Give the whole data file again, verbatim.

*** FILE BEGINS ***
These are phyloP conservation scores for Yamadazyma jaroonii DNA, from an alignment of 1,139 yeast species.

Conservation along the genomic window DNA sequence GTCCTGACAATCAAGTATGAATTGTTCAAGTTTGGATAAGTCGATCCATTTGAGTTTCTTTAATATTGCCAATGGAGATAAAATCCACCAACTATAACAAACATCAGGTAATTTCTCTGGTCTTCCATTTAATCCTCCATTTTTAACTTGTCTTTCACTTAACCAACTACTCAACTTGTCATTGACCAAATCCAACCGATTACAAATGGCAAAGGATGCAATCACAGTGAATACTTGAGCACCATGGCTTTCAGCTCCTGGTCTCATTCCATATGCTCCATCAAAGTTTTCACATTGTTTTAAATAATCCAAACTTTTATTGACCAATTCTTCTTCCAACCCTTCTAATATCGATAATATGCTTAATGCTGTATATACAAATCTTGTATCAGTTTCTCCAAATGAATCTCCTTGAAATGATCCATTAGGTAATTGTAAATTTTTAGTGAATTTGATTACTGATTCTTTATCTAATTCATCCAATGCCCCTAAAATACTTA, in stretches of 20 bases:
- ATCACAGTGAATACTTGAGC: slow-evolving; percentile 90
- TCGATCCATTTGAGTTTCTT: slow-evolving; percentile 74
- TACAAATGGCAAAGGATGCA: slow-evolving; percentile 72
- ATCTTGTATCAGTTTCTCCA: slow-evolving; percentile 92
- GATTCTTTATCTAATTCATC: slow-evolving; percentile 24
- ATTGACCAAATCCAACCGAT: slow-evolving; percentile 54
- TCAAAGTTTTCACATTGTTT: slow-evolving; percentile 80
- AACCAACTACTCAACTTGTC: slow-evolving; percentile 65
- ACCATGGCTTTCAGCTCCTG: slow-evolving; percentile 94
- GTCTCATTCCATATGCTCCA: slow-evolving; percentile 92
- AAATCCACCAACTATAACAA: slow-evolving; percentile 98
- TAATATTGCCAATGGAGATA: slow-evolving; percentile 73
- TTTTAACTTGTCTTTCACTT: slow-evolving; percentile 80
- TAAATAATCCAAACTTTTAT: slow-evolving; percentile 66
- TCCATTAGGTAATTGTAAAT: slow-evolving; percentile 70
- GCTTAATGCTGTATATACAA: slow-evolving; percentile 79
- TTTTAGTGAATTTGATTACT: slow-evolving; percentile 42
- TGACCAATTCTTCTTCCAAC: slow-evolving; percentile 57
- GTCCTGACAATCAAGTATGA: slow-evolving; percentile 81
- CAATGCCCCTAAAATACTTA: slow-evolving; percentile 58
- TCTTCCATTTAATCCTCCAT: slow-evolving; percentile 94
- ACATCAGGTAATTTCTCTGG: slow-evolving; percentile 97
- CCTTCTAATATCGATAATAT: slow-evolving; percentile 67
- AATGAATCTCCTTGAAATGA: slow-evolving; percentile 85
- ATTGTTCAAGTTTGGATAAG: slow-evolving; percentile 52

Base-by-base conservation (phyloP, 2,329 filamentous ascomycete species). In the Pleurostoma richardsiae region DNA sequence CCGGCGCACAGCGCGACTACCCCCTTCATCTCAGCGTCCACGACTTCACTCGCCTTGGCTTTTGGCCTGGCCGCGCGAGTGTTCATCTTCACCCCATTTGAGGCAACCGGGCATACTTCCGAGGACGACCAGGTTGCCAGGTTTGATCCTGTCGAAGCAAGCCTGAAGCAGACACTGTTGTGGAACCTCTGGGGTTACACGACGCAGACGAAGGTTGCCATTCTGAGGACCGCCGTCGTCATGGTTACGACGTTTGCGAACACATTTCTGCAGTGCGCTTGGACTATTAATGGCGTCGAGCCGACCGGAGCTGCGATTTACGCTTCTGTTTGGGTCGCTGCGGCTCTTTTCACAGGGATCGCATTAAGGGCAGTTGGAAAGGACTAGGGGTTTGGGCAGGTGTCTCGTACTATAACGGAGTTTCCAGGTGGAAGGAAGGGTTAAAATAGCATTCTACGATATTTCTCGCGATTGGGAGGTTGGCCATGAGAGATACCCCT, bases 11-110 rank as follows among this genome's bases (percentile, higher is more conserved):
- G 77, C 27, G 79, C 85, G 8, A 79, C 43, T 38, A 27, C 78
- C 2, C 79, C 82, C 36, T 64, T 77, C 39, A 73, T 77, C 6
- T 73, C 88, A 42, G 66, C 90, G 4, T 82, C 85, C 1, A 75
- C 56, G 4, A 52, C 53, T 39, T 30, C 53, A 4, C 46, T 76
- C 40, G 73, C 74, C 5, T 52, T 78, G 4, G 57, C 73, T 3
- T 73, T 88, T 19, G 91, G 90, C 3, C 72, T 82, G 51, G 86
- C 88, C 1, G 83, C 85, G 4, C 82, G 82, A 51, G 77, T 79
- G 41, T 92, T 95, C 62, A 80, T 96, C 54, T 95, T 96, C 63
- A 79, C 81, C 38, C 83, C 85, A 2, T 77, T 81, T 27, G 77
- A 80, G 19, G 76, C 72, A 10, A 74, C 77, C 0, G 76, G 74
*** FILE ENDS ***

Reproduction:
These are phyloP conservation scores for Yamadazyma jaroonii DNA, from an alignment of 1,139 yeast species.

Conservation along the genomic window DNA sequence GTCCTGACAATCAAGTATGAATTGTTCAAGTTTGGATAAGTCGATCCATTTGAGTTTCTTTAATATTGCCAATGGAGATAAAATCCACCAACTATAACAAACATCAGGTAATTTCTCTGGTCTTCCATTTAATCCTCCATTTTTAACTTGTCTTTCACTTAACCAACTACTCAACTTGTCATTGACCAAATCCAACCGATTACAAATGGCAAAGGATGCAATCACAGTGAATACTTGAGCACCATGGCTTTCAGCTCCTGGTCTCATTCCATATGCTCCATCAAAGTTTTCACATTGTTTTAAATAATCCAAACTTTTATTGACCAATTCTTCTTCCAACCCTTCTAATATCGATAATATGCTTAATGCTGTATATACAAATCTTGTATCAGTTTCTCCAAATGAATCTCCTTGAAATGATCCATTAGGTAATTGTAAATTTTTAGTGAATTTGATTACTGATTCTTTATCTAATTCATCCAATGCCCCTAAAATACTTA, in stretches of 20 bases:
- ATCACAGTGAATACTTGAGC: slow-evolving; percentile 90
- TCGATCCATTTGAGTTTCTT: slow-evolving; percentile 74
- TACAAATGGCAAAGGATGCA: slow-evolving; percentile 72
- ATCTTGTATCAGTTTCTCCA: slow-evolving; percentile 92
- GATTCTTTATCTAATTCATC: slow-evolving; percentile 24
- ATTGACCAAATCCAACCGAT: slow-evolving; percentile 54
- TCAAAGTTTTCACATTGTTT: slow-evolving; percentile 80
- AACCAACTACTCAACTTGTC: slow-evolving; percentile 65
- ACCATGGCTTTCAGCTCCTG: slow-evolving; percentile 94
- GTCTCATTCCATATGCTCCA: slow-evolving; percentile 92
- AAATCCACCAACTATAACAA: slow-evolving; percentile 98
- TAATATTGCCAATGGAGATA: slow-evolving; percentile 73
- TTTTAACTTGTCTTTCACTT: slow-evolving; percentile 80
- TAAATAATCCAAACTTTTAT: slow-evolving; percentile 66
- TCCATTAGGTAATTGTAAAT: slow-evolving; percentile 70
- GCTTAATGCTGTATATACAA: slow-evolving; percentile 79
- TTTTAGTGAATTTGATTACT: slow-evolving; percentile 42
- TGACCAATTCTTCTTCCAAC: slow-evolving; percentile 57
- GTCCTGACAATCAAGTATGA: slow-evolving; percentile 81
- CAATGCCCCTAAAATACTTA: slow-evolving; percentile 58
- TCTTCCATTTAATCCTCCAT: slow-evolving; percentile 94
- ACATCAGGTAATTTCTCTGG: slow-evolving; percentile 97
- CCTTCTAATATCGATAATAT: slow-evolving; percentile 67
- AATGAATCTCCTTGAAATGA: slow-evolving; percentile 85
- ATTGTTCAAGTTTGGATAAG: slow-evolving; percentile 52

Base-by-base conservation (phyloP, 2,329 filamentous ascomycete species). In the Pleurostoma richardsiae region DNA sequence CCGGCGCACAGCGCGACTACCCCCTTCATCTCAGCGTCCACGACTTCACTCGCCTTGGCTTTTGGCCTGGCCGCGCGAGTGTTCATCTTCACCCCATTTGAGGCAACCGGGCATACTTCCGAGGACGACCAGGTTGCCAGGTTTGATCCTGTCGAAGCAAGCCTGAAGCAGACACTGTTGTGGAACCTCTGGGGTTACACGACGCAGACGAAGGTTGCCATTCTGAGGACCGCCGTCGTCATGGTTACGACGTTTGCGAACACATTTCTGCAGTGCGCTTGGACTATTAATGGCGTCGAGCCGACCGGAGCTGCGATTTACGCTTCTGTTTGGGTCGCTGCGGCTCTTTTCACAGGGATCGCATTAAGGGCAGTTGGAAAGGACTAGGGGTTTGGGCAGGTGTCTCGTACTATAACGGAGTTTCCAGGTGGAAGGAAGGGTTAAAATAGCATTCTACGATATTTCTCGCGATTGGGAGGTTGGCCATGAGAGATACCCCT, bases 11-110 rank as follows among this genome's bases (percentile, higher is more conserved):
- G 77, C 27, G 79, C 85, G 8, A 79, C 43, T 38, A 27, C 78
- C 2, C 79, C 82, C 36, T 64, T 77, C 39, A 73, T 77, C 6
- T 73, C 88, A 42, G 66, C 90, G 4, T 82, C 85, C 1, A 75
- C 56, G 4, A 52, C 53, T 39, T 30, C 53, A 4, C 46, T 76
- C 40, G 73, C 74, C 5, T 52, T 78, G 4, G 57, C 73, T 3
- T 73, T 88, T 19, G 91, G 90, C 3, C 72, T 82, G 51, G 86
- C 88, C 1, G 83, C 85, G 4, C 82, G 82, A 51, G 77, T 79
- G 41, T 92, T 95, C 62, A 80, T 96, C 54, T 95, T 96, C 63
- A 79, C 81, C 38, C 83, C 85, A 2, T 77, T 81, T 27, G 77
- A 80, G 19, G 76, C 72, A 10, A 74, C 77, C 0, G 76, G 74